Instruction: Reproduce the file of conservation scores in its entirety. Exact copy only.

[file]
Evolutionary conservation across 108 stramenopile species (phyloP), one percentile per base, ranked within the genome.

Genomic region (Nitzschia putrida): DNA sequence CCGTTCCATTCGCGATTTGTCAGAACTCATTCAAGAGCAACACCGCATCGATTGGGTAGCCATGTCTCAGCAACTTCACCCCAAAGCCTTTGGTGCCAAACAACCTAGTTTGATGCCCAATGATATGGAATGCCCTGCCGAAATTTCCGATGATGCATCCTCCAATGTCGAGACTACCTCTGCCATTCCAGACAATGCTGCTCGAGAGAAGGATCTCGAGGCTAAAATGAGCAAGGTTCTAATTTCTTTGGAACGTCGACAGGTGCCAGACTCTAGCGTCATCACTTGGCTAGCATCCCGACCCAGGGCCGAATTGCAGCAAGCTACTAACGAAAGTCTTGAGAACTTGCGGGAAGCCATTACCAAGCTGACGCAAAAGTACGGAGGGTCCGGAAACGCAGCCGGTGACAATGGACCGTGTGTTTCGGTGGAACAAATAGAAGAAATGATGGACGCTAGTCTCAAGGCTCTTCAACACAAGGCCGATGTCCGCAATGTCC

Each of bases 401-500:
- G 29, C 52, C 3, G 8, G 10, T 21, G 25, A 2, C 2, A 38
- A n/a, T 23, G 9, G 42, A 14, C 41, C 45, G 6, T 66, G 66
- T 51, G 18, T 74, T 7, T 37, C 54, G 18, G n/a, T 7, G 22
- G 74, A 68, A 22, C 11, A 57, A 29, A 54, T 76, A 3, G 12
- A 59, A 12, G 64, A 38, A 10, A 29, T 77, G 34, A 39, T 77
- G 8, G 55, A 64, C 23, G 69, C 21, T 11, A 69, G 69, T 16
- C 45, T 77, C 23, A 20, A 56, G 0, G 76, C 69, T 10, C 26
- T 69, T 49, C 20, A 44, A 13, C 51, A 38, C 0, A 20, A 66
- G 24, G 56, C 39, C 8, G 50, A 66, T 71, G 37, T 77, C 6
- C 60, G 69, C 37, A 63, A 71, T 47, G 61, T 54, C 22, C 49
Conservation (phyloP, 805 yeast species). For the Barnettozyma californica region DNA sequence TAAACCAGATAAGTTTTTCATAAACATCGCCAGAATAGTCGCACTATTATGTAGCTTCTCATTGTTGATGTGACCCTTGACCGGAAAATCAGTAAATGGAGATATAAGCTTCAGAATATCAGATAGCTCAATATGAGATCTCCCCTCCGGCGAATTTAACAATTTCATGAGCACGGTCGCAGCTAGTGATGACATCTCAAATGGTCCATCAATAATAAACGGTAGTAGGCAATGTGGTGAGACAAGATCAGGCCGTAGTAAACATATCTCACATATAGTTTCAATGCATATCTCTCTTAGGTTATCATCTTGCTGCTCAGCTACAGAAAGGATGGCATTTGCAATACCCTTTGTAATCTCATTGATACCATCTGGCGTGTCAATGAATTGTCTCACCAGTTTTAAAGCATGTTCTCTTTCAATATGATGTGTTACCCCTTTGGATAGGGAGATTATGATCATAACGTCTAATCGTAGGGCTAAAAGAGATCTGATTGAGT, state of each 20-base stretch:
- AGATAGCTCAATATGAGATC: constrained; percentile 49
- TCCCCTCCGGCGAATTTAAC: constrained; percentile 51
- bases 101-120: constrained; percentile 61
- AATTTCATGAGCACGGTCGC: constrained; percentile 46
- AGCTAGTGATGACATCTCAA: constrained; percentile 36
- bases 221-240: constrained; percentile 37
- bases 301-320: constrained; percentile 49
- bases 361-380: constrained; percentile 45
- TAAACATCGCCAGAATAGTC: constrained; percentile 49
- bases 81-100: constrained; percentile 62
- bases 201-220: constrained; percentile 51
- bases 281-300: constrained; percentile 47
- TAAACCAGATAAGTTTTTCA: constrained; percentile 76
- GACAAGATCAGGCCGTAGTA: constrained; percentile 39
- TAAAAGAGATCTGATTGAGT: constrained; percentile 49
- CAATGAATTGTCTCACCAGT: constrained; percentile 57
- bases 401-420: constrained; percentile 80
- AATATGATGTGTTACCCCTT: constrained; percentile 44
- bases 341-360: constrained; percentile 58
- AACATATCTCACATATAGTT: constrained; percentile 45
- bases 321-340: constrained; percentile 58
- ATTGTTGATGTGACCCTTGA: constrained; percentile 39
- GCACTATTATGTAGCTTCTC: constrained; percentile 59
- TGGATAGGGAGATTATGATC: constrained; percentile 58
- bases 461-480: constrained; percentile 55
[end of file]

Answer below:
Evolutionary conservation across 108 stramenopile species (phyloP), one percentile per base, ranked within the genome.

Genomic region (Nitzschia putrida): DNA sequence CCGTTCCATTCGCGATTTGTCAGAACTCATTCAAGAGCAACACCGCATCGATTGGGTAGCCATGTCTCAGCAACTTCACCCCAAAGCCTTTGGTGCCAAACAACCTAGTTTGATGCCCAATGATATGGAATGCCCTGCCGAAATTTCCGATGATGCATCCTCCAATGTCGAGACTACCTCTGCCATTCCAGACAATGCTGCTCGAGAGAAGGATCTCGAGGCTAAAATGAGCAAGGTTCTAATTTCTTTGGAACGTCGACAGGTGCCAGACTCTAGCGTCATCACTTGGCTAGCATCCCGACCCAGGGCCGAATTGCAGCAAGCTACTAACGAAAGTCTTGAGAACTTGCGGGAAGCCATTACCAAGCTGACGCAAAAGTACGGAGGGTCCGGAAACGCAGCCGGTGACAATGGACCGTGTGTTTCGGTGGAACAAATAGAAGAAATGATGGACGCTAGTCTCAAGGCTCTTCAACACAAGGCCGATGTCCGCAATGTCC

Each of bases 401-500:
- G 29, C 52, C 3, G 8, G 10, T 21, G 25, A 2, C 2, A 38
- A n/a, T 23, G 9, G 42, A 14, C 41, C 45, G 6, T 66, G 66
- T 51, G 18, T 74, T 7, T 37, C 54, G 18, G n/a, T 7, G 22
- G 74, A 68, A 22, C 11, A 57, A 29, A 54, T 76, A 3, G 12
- A 59, A 12, G 64, A 38, A 10, A 29, T 77, G 34, A 39, T 77
- G 8, G 55, A 64, C 23, G 69, C 21, T 11, A 69, G 69, T 16
- C 45, T 77, C 23, A 20, A 56, G 0, G 76, C 69, T 10, C 26
- T 69, T 49, C 20, A 44, A 13, C 51, A 38, C 0, A 20, A 66
- G 24, G 56, C 39, C 8, G 50, A 66, T 71, G 37, T 77, C 6
- C 60, G 69, C 37, A 63, A 71, T 47, G 61, T 54, C 22, C 49
Conservation (phyloP, 805 yeast species). For the Barnettozyma californica region DNA sequence TAAACCAGATAAGTTTTTCATAAACATCGCCAGAATAGTCGCACTATTATGTAGCTTCTCATTGTTGATGTGACCCTTGACCGGAAAATCAGTAAATGGAGATATAAGCTTCAGAATATCAGATAGCTCAATATGAGATCTCCCCTCCGGCGAATTTAACAATTTCATGAGCACGGTCGCAGCTAGTGATGACATCTCAAATGGTCCATCAATAATAAACGGTAGTAGGCAATGTGGTGAGACAAGATCAGGCCGTAGTAAACATATCTCACATATAGTTTCAATGCATATCTCTCTTAGGTTATCATCTTGCTGCTCAGCTACAGAAAGGATGGCATTTGCAATACCCTTTGTAATCTCATTGATACCATCTGGCGTGTCAATGAATTGTCTCACCAGTTTTAAAGCATGTTCTCTTTCAATATGATGTGTTACCCCTTTGGATAGGGAGATTATGATCATAACGTCTAATCGTAGGGCTAAAAGAGATCTGATTGAGT, state of each 20-base stretch:
- AGATAGCTCAATATGAGATC: constrained; percentile 49
- TCCCCTCCGGCGAATTTAAC: constrained; percentile 51
- bases 101-120: constrained; percentile 61
- AATTTCATGAGCACGGTCGC: constrained; percentile 46
- AGCTAGTGATGACATCTCAA: constrained; percentile 36
- bases 221-240: constrained; percentile 37
- bases 301-320: constrained; percentile 49
- bases 361-380: constrained; percentile 45
- TAAACATCGCCAGAATAGTC: constrained; percentile 49
- bases 81-100: constrained; percentile 62
- bases 201-220: constrained; percentile 51
- bases 281-300: constrained; percentile 47
- TAAACCAGATAAGTTTTTCA: constrained; percentile 76
- GACAAGATCAGGCCGTAGTA: constrained; percentile 39
- TAAAAGAGATCTGATTGAGT: constrained; percentile 49
- CAATGAATTGTCTCACCAGT: constrained; percentile 57
- bases 401-420: constrained; percentile 80
- AATATGATGTGTTACCCCTT: constrained; percentile 44
- bases 341-360: constrained; percentile 58
- AACATATCTCACATATAGTT: constrained; percentile 45
- bases 321-340: constrained; percentile 58
- ATTGTTGATGTGACCCTTGA: constrained; percentile 39
- GCACTATTATGTAGCTTCTC: constrained; percentile 59
- TGGATAGGGAGATTATGATC: constrained; percentile 58
- bases 461-480: constrained; percentile 55